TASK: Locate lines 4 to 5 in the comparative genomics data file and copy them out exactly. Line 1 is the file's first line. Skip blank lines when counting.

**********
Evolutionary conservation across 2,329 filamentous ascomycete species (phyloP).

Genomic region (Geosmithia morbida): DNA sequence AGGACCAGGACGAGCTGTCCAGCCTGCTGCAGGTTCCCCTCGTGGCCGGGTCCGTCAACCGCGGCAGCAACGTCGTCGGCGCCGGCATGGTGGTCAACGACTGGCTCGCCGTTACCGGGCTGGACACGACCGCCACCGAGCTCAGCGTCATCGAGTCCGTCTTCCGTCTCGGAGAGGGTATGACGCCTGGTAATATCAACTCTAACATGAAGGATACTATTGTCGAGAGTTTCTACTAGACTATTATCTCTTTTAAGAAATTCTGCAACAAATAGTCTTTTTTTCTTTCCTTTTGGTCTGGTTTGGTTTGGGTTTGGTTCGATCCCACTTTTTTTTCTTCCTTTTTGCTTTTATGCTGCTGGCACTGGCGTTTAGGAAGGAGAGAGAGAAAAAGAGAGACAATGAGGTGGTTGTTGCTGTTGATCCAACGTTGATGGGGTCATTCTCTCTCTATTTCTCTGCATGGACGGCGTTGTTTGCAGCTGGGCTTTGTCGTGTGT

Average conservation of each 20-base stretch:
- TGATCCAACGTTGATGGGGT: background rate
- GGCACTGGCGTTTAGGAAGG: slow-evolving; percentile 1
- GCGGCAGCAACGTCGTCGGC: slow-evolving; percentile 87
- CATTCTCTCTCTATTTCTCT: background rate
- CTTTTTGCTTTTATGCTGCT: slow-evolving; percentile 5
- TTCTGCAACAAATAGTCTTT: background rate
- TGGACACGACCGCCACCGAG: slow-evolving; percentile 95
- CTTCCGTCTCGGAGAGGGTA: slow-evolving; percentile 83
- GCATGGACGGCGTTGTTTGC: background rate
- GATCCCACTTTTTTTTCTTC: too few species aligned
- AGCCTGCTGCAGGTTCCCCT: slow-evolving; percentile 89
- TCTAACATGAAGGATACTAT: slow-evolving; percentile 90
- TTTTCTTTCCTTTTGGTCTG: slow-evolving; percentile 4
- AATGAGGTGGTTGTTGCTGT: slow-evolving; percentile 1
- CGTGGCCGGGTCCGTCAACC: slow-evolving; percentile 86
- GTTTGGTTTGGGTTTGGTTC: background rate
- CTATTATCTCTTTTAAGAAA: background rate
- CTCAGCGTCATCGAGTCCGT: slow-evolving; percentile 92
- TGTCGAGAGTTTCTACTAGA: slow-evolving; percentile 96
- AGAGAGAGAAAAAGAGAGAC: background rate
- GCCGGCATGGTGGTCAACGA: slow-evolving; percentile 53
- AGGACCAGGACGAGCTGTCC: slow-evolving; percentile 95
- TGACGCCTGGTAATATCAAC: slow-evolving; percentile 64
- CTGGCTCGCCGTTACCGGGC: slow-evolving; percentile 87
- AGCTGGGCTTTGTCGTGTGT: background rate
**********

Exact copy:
- TGATCCAACGTTGATGGGGT: background rate
- GGCACTGGCGTTTAGGAAGG: slow-evolving; percentile 1